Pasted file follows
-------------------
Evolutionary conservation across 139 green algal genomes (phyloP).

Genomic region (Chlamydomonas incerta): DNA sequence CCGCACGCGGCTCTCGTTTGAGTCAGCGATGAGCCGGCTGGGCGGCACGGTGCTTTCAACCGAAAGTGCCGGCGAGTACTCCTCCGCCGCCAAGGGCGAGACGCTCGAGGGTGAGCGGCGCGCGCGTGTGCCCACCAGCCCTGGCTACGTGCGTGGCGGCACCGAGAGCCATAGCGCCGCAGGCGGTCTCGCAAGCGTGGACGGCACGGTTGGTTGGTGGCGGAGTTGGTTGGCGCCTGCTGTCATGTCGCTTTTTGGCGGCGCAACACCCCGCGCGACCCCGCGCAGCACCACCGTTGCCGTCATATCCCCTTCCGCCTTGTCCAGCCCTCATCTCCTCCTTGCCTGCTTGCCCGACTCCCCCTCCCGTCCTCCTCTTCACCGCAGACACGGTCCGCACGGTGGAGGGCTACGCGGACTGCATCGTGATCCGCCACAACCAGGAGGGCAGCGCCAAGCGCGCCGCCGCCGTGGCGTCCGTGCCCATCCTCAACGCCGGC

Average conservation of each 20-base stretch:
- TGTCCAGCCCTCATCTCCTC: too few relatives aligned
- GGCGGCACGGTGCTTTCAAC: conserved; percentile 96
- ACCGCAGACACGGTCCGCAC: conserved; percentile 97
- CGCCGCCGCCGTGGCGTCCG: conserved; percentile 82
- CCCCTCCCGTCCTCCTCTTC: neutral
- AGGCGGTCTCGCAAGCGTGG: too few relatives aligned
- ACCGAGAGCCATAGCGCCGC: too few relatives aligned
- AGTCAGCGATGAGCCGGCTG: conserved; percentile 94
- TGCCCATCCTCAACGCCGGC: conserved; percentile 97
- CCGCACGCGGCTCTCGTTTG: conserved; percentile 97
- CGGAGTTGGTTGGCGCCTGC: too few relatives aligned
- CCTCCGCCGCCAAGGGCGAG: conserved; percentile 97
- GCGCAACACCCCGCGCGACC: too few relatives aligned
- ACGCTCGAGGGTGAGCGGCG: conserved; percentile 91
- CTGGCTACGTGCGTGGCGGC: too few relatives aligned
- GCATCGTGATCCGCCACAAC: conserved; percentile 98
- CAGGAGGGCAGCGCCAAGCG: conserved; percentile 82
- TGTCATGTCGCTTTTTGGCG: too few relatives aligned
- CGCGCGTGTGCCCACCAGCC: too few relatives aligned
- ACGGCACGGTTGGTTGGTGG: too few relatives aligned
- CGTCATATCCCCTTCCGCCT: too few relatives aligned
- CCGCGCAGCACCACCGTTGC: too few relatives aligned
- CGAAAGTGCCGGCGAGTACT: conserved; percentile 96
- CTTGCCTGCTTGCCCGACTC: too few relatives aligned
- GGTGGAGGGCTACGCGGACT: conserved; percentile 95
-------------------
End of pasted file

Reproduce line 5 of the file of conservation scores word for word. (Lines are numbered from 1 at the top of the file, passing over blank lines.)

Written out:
- GGCGGCACGGTGCTTTCAAC: conserved; percentile 96